If you are currently repaying student loans, you may be able to deduct interest paid on your loans. In this article, we’ll go through the ins and outs of the student loan interest deduction.
What is student loan interest?
Student loan interest is interest you paid during the year on a qualified student loan. This includes both required and voluntarily prepaid interest payments. How much you paid in interest can typically be found on a tuition statement from a higher education institution or on your monthly statement from your student loan servicer.
How much interest can be deducted?
If you paid interest to a qualified loan program during 2023, you may be eligible to deduct up to $2,500 in interest payments from your taxable income per return per year.
A qualified student loan is a loan you took out solely to pay qualified higher education expenses that were: for you, your spouse, or a person who was your dependent when you took out the loan; for education provided during an academic period for an eligible student; and paid or incurred within a reasonable period of time before or after you took out the loan.
Qualified education expenses include tuition and fees, room and board, books and/or supplies required for classes, and other necessary expenses like transportation.
According to the IRS, you can claim the deduction if all the following apply:
- You paid interest on a qualified student loan for the previous tax year
- You’re required to pay interest on a qualified student loan
- Your filing status is anything other than married filing separately
- Your Modified Adjusted Gross Income is less than the annual set limit (in 2023, $90,000 for single filers and $185,000 for joint filers)
- You are not listed as a dependent on someone else’s return. The same goes for your spouse if you are filing jointly.
It’s possible to deduct interest from both federal and private student loans, but not on loans from a relative or from a tax-advantaged retirement plan such as a 401(k).
How does the student loan interest deduction work?
This deduction is known as an “above-the-line” deduction, according to the IRS. This type of deduction is defined as a deduction applied before you calculate your adjusted gross income. This process lowers your adjusted gross income (AGI), and therefore lowers the amount of taxes you pay. The IRS says you are able to claim the student loan interest deduction whether you claim the standard deduction or if you itemize.
According to the IRS, for tax year 2023, if you are single, head of household, married filing separately, or a qualifying widow(er), your student loan interest phase-out starts at $75,000 ($80,000 in 2024) modified AGI and is completely phased out at $90,000 ($95,000 in 2024). If you are married and filing jointly, you can make $155,000 ($165,000 in 2024) before the phase-out begins. The deduction phases out completely for married couples filing jointly at $185,000 ($195,000 in 2024).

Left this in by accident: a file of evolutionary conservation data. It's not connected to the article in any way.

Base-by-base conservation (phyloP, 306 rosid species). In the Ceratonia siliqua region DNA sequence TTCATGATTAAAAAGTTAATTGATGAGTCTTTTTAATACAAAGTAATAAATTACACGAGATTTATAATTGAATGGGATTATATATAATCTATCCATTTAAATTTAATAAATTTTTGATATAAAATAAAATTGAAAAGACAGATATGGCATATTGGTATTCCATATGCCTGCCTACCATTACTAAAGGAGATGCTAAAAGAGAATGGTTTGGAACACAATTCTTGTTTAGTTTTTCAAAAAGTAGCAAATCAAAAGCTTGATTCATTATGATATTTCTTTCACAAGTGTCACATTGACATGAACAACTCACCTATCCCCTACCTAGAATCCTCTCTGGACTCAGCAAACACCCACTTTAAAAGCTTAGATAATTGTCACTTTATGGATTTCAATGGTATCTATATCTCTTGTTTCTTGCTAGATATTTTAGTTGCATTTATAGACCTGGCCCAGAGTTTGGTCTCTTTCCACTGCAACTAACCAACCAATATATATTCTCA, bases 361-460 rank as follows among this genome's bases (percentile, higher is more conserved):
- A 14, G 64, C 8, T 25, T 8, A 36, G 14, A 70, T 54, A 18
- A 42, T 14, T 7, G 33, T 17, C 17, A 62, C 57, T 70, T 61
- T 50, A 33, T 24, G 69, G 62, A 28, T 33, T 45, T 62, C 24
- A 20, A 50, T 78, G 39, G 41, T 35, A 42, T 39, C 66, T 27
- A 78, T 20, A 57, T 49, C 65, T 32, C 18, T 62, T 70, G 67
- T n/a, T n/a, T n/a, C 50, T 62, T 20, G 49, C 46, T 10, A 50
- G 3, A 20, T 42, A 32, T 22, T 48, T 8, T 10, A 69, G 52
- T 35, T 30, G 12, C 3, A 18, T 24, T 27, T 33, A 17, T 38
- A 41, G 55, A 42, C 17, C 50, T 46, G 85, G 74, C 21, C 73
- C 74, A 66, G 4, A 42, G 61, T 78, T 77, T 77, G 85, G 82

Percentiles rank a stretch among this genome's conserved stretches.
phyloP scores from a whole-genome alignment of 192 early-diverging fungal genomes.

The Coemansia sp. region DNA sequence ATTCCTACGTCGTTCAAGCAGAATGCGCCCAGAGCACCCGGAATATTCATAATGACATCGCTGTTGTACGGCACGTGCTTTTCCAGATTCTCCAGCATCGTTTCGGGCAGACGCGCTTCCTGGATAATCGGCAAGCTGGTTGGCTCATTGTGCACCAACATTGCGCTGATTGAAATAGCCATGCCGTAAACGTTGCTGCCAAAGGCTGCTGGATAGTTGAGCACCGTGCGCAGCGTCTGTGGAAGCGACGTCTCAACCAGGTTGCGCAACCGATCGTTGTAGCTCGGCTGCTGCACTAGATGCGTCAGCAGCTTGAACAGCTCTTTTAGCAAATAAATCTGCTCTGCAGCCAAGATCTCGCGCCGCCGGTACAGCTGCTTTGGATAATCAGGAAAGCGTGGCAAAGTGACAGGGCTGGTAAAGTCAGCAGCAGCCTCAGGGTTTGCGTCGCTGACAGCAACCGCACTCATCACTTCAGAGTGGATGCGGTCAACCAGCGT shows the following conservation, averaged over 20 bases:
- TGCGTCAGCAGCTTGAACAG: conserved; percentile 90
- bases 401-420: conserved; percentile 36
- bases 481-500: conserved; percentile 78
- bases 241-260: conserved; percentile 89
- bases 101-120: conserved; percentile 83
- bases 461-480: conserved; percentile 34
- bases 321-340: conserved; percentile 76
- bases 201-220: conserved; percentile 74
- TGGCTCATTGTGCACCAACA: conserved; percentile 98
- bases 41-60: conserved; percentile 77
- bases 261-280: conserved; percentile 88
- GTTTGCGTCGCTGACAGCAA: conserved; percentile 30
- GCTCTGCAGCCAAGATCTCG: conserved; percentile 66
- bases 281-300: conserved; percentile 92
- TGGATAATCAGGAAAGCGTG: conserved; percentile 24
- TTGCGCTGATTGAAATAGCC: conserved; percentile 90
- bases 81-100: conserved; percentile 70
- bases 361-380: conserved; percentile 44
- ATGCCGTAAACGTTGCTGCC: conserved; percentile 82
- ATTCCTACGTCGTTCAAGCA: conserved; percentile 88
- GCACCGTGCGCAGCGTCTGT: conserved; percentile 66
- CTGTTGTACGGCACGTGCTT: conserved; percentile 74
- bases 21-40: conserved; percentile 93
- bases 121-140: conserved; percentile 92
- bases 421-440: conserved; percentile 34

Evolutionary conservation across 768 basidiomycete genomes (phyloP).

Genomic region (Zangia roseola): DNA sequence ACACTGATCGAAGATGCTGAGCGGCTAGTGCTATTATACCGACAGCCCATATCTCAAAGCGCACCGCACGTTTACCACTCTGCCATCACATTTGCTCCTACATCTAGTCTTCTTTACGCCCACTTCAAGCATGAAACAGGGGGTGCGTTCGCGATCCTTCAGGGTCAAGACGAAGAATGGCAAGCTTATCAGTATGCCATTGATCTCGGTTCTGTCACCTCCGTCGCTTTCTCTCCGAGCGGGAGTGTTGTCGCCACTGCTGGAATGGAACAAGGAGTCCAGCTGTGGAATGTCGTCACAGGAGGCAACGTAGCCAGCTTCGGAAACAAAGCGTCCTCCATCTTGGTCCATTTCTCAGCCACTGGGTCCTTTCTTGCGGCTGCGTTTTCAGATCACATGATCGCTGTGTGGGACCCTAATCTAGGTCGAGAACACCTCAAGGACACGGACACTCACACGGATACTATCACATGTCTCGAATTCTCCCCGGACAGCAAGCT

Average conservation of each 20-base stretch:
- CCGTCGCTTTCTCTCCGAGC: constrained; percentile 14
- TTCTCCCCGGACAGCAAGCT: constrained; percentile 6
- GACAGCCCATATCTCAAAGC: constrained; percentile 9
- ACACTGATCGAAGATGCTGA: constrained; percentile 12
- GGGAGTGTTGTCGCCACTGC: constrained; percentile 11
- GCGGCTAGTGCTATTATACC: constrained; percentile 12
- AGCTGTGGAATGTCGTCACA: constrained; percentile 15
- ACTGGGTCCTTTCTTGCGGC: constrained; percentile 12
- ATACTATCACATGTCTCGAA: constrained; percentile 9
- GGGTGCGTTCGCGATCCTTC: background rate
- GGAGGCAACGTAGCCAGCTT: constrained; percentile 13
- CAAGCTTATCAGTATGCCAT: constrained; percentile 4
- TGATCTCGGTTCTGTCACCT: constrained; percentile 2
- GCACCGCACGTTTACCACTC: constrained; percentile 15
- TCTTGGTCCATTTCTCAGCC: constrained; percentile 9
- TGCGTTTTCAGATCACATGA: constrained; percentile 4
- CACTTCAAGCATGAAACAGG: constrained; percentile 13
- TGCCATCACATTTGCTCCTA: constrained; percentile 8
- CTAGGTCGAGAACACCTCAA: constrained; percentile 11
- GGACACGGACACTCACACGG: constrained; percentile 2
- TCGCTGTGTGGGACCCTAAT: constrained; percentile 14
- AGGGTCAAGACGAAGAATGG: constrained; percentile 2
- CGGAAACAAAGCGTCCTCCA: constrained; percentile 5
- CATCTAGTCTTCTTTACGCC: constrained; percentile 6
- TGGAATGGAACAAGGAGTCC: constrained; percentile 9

If you paid more than $600 in student loan interest in 2023, your loan provider is required to send you a Form 1098-E detailing your interest expenses. If you decide to take the student loan interest deduction, you can use your 1098-E to determine how much to deduct. According to the IRS, you fill in the amount of your student loan interest deduction on Schedule 1, line 20 of the IRS Form 1040. If you did not receive a 1098-E because your interest expenses were lower than $600, you are still able to take the deduction if you choose to.
How the CARES Act can help you pay your student loans
Thanks to the CARES Act set in place at the start of the Covid-19 pandemic, loan repayment on qualifying student loans was paused and interest rates were set to 0% between March 13, 2020, and Sept 1st, 2023. The IRS says taxpayers who resumed repayment for principal and interest on student loans this past fall are able to deduct interest expenses, assuming they meet the other requirements.
The IRS notes that taxpayers who paid interest on student loans while the CARES Act was still in place are also able to deduct that interest, even though the payments weren’t required.
The CARES Act also expanded the IRS’s tax code to allow for employers to make tax-free contributions toward an employee’s student loan debt, up to $5,250 annually. Previously, the law only allowed for contributions toward “books, equipment, supplies, fees, tuition and other education expenses.”
This article is for educational purposes only and should not be taken as tax advice. Speak to a licensed tax professional for tax advice.
All examples above are hypothetical, do not reflect any specific investments, are for informational purposes only, and should not be considered an offer to buy or sell any products. M1 does not provide any financial advice.
All investing involves risk, including the risk of losing the money you invest. Brokerage products and services are offered by M1 Finance LLC, Member FINRA / SIPC, and a wholly owned subsidiary of M1 Holdings, Inc.